Serif and sans - hand, make the eye stop. Therefore,...

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Serif and sans-serif Fonts By manipulating the fonts used in your resume, you can easily create a hierarchy of information. In general, fonts are divided into two categories: serif and sans-serif. Serifs are the short stems on the ends of the strokes of a letter, as in T of the Times New Roman font. Sans-serif fonts are fonts without stems — sans means without. Here are some examples of the two kinds of fonts. San serif fonts. Serif fonts How you use these two font types depends upon how you want your reader to read certain sections of your resume. American audiences are used to reading serif fonts, so these fonts tend to keep the eye reading along the text. sans-serif fonts, on the other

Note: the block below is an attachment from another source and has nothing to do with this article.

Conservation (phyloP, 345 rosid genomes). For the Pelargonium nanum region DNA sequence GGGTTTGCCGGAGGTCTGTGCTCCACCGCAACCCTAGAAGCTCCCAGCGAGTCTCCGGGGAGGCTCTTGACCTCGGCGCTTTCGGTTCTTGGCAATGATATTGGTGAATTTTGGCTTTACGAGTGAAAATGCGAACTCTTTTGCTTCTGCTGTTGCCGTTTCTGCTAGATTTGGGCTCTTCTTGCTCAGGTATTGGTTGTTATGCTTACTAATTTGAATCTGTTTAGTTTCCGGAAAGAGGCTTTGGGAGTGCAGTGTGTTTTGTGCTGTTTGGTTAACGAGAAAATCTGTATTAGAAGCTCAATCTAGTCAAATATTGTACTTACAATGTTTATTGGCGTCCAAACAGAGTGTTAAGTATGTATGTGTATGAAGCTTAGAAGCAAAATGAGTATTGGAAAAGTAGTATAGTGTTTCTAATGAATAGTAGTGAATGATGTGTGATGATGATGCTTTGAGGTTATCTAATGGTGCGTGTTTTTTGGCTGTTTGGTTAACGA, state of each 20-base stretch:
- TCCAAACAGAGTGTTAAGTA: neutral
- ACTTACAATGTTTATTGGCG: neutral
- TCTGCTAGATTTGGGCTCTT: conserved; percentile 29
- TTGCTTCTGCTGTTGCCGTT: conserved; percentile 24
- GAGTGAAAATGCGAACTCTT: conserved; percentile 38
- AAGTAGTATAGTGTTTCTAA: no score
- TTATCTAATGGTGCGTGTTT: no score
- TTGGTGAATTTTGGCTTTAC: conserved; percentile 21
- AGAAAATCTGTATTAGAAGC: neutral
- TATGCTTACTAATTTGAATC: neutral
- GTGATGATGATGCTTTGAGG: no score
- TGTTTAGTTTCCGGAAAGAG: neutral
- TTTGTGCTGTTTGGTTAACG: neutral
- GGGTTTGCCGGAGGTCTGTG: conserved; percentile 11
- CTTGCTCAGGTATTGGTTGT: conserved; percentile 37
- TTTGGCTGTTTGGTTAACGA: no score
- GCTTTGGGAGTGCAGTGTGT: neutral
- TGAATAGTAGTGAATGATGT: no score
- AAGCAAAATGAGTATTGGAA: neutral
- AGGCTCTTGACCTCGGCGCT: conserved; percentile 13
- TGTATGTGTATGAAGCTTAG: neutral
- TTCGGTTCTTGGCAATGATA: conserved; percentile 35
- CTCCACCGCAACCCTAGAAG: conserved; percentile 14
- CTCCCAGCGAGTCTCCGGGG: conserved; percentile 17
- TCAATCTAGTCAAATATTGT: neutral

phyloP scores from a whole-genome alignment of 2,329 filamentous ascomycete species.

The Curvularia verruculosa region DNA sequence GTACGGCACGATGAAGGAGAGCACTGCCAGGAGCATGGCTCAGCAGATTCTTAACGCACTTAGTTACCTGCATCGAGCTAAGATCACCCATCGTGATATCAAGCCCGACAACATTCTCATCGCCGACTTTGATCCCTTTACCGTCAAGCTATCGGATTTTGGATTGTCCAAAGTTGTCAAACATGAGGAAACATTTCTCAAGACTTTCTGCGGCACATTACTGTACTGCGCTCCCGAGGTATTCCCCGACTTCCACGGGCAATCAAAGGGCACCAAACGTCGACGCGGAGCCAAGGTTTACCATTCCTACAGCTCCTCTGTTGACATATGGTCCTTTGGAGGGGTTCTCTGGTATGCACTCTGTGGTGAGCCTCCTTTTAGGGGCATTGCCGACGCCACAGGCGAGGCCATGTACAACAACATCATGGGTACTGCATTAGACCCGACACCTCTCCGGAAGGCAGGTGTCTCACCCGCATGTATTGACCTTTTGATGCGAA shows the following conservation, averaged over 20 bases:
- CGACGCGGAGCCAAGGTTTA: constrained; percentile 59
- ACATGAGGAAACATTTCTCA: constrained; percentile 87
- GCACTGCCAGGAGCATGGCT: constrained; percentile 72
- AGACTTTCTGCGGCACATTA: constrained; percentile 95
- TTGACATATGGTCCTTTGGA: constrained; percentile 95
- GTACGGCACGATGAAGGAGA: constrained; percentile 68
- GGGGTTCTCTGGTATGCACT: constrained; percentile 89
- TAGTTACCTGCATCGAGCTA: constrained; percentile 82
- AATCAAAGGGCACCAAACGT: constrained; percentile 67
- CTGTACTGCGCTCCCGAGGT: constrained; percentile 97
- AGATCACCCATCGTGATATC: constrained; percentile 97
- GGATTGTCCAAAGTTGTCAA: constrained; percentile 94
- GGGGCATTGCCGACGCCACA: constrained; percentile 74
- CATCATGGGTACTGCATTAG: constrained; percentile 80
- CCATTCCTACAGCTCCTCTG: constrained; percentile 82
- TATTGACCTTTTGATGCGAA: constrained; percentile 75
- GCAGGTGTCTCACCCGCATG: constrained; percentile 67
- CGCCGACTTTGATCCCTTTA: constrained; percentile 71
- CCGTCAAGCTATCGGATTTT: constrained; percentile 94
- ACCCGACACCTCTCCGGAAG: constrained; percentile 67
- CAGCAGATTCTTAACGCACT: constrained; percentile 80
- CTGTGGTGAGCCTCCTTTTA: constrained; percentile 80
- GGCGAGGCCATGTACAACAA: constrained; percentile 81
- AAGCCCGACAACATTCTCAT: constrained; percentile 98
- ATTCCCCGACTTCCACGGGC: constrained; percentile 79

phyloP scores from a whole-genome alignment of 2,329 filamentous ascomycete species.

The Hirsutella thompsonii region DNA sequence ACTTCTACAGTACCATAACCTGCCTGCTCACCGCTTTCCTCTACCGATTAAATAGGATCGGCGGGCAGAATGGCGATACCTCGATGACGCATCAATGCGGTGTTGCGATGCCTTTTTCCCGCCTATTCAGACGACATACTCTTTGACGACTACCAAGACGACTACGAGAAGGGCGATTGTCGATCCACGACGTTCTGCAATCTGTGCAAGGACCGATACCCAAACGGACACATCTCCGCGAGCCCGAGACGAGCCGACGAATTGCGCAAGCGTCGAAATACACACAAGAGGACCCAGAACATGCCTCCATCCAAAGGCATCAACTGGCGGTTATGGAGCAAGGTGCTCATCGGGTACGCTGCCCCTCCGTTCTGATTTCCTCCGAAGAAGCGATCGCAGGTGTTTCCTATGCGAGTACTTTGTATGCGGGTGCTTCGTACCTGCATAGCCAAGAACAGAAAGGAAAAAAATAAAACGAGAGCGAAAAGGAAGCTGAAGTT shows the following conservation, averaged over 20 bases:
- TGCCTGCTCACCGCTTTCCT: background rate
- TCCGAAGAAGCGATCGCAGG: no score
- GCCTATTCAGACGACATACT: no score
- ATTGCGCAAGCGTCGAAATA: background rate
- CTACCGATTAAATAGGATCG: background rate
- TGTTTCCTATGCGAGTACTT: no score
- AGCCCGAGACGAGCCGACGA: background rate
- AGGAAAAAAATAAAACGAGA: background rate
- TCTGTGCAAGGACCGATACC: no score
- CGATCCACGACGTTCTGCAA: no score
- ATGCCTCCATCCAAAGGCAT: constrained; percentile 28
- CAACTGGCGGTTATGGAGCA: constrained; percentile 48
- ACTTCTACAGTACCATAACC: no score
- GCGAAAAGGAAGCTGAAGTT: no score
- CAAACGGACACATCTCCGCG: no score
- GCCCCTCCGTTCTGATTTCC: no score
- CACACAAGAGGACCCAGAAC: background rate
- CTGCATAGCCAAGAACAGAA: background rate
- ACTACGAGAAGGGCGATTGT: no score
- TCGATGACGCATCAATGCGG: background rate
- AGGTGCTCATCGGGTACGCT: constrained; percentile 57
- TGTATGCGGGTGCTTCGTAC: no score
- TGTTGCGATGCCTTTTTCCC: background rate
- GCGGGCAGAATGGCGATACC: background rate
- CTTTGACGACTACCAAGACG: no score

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Unformatted text preview: hand, make the eye stop. Therefore, sans-serif fonts are typically used for headings and titles, allowing the reader to quickly locate information, while serif fonts are used for descriptions. The key to using fonts in your resume is to be consistent. For example, if you decide to use a sans-serif font for a main heading, do so for all your headings, and use the same sans-serif font each time. Generally, you should use no more than two fonts in your resume. Remember that you want to keep the reader reading; you do not want to create too many "tricks" for the reader's eye....
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This note was uploaded on 02/13/2012 for the course ENGL 420 taught by Professor Staff during the Fall '08 term at Purdue University-West Lafayette.

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